Propane and Natural Gas: What are the pros and cons of using each one in your home?
As two of the most popular fuel choices to heat your home, it pays to get the facts about propane and natural gas before weighing up the pros and cons of using either one to heat your home or provide your home comfort.
What’s the difference between natural gas and propane?
- Propane is a fossil fuel, a hydrocarbon and over 95% of it used in the US is produced in North America.
- Propane has no toxicity to harm the environment and may be a better choice if you value “green fuel” more than greenhouse gases.
- Propane also is called “liquefied petroleum gas,” or LP gas. Like natural gas, it’s odorless so processing adds an odor so people can detect its presence.
- Propane also fuels some specially-configured cars and trucks, producing 30% - 90% less carbon monoxide than typical automotive gasoline.
- Natural gas also is a fossil fuel, created millions of years ago from ancient plants and animal matter which decayed under the pressure and heat underground.
- Natural gas is a “clean energy alternative,” since it’s clean-burning, producing less harmful emissions than other fossil fuels (oil and coal) but it is also a greenhouse gas when released into our environment.
How do propane and natural gas compare for homeowners?
- One cubic foot of propane = 2,516 BTUs. One cubic foot of natural gas = 1,030 BTUs.
- If your natural gas costs $15.00 per 1,000 cubic feet, the same $15.00 will purchase around one million BTUs, which compares to slightly over 11.20 gallons of propane.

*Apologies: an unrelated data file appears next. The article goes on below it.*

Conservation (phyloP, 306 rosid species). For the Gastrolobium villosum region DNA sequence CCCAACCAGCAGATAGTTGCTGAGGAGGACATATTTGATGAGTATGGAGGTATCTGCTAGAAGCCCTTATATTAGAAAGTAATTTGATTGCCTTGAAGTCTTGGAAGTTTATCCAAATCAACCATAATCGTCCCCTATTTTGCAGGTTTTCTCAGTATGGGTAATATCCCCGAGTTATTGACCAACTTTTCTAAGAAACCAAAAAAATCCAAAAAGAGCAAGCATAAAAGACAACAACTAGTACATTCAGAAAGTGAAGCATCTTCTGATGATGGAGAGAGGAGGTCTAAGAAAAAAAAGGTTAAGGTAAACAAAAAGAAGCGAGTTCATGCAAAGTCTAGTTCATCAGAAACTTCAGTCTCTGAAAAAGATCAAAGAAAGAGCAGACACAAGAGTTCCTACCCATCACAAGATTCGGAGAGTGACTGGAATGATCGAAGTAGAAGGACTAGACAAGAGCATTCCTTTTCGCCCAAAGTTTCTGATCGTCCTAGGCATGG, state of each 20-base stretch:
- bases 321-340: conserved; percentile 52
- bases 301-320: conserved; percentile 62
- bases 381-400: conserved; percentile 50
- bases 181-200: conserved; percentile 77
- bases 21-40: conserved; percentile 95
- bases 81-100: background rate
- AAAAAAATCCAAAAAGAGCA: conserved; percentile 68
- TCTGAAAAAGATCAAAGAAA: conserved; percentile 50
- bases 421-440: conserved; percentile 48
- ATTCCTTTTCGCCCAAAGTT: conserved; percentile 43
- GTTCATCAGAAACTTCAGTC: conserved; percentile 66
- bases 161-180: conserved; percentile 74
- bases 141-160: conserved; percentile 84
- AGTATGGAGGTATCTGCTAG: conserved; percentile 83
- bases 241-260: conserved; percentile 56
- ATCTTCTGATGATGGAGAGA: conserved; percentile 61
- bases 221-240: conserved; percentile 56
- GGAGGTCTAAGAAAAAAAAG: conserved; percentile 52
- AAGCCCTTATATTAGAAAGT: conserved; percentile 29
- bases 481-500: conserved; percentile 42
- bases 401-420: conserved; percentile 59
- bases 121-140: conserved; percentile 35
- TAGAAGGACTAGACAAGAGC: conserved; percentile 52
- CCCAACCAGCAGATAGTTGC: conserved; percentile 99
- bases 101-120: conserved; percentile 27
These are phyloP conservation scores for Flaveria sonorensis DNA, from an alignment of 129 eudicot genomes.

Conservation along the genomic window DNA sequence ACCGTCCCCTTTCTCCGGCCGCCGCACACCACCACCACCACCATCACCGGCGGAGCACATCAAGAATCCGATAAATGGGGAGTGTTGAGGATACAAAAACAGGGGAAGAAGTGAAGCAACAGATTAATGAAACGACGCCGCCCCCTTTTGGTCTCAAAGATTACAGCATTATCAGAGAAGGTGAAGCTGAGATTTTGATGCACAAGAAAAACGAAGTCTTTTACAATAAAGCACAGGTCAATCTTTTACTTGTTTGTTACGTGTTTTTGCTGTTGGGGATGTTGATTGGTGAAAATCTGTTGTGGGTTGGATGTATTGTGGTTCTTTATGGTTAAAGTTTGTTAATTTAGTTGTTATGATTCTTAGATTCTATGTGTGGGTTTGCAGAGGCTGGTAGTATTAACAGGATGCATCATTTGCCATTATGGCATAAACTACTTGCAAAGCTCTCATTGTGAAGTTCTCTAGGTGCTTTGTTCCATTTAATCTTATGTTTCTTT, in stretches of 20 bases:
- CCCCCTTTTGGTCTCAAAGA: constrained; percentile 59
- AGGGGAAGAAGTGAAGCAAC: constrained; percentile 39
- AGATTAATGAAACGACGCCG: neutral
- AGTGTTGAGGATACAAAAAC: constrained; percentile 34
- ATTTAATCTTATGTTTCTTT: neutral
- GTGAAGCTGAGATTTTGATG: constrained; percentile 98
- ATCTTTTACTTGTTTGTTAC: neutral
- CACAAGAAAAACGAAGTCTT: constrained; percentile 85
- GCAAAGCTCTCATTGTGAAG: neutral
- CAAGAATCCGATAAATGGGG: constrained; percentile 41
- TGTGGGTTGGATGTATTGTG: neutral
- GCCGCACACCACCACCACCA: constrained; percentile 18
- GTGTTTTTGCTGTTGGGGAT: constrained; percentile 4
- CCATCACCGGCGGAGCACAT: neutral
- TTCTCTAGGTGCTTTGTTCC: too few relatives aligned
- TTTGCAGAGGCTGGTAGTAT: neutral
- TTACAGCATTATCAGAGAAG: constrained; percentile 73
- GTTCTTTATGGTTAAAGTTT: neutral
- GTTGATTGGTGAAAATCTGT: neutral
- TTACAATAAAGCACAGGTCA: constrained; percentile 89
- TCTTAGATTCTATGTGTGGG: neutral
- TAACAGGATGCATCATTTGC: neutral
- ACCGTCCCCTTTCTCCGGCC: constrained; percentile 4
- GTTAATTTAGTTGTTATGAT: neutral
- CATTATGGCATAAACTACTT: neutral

- If propane costs $2.50 per gallon, using this example, then natural gas is the more economical choice.
- Lighter than propane, natural gas dissipates more quickly than propane when released into the atmosphere.
- Propane takes a little longer to vanish in the air.
- Propane delivers more BTUs (per gallon or per cubic foot), burns less volume per hour than natural gas by a factor of two-to-one and this makes it an energy-efficient alternative to natural gas for many applications.
- Depending on natural gas prices (per 1,000 cubic feet), propane could replace natural gas as a source of heating a building, home, or large volume structure.
- But, if natural gas prices are cheaper (e.g., under $20 per 1,000 cubic feet), the cost of using it to heat a home can be cheaper than propane, even with the efficiency difference.
- Natural gas is a clean-burning greenhouse gas.
- Propane is not toxic or damaging to the environment, is considered a “green fuel” and is eco-friendly before and after combustion.
Weighing up the pros and cons of each fuel, if you like using propane in your home, it’s probably smart to keep doing so, as it delivers more BTUs for your money. However, if having a clean burning fuel is a key point for you, both share similar
attributes and benefits, so it may simply be a more personal choice. If you do ultimately decide to convert from propane to natural gas, please keep the following in mind before moving ahead with this major project:
- Converting all propane appliances to natural gas is not cheap.
- You will need to dig up areas around your home to remove the propane line and put in a natural gas line safely.
- You will need to organize and pay for the removal and disposal of your propane tank.
- If you do switch to natural gas, a benefit is that you only pay after you use the natural gas, since there is no fuel stored in a tank for future use.
- Most natural gas appliances will still function and not be affected by power outages.
Have any more questions about converting? Or about propane and natural gas? Please give us a call. We can handle all your home propane needs.
Whether you use propane or natural gas in your home, you can rely on Patriot Propane – a Leffler Energy family company – for everything you need.
Source: Propane 101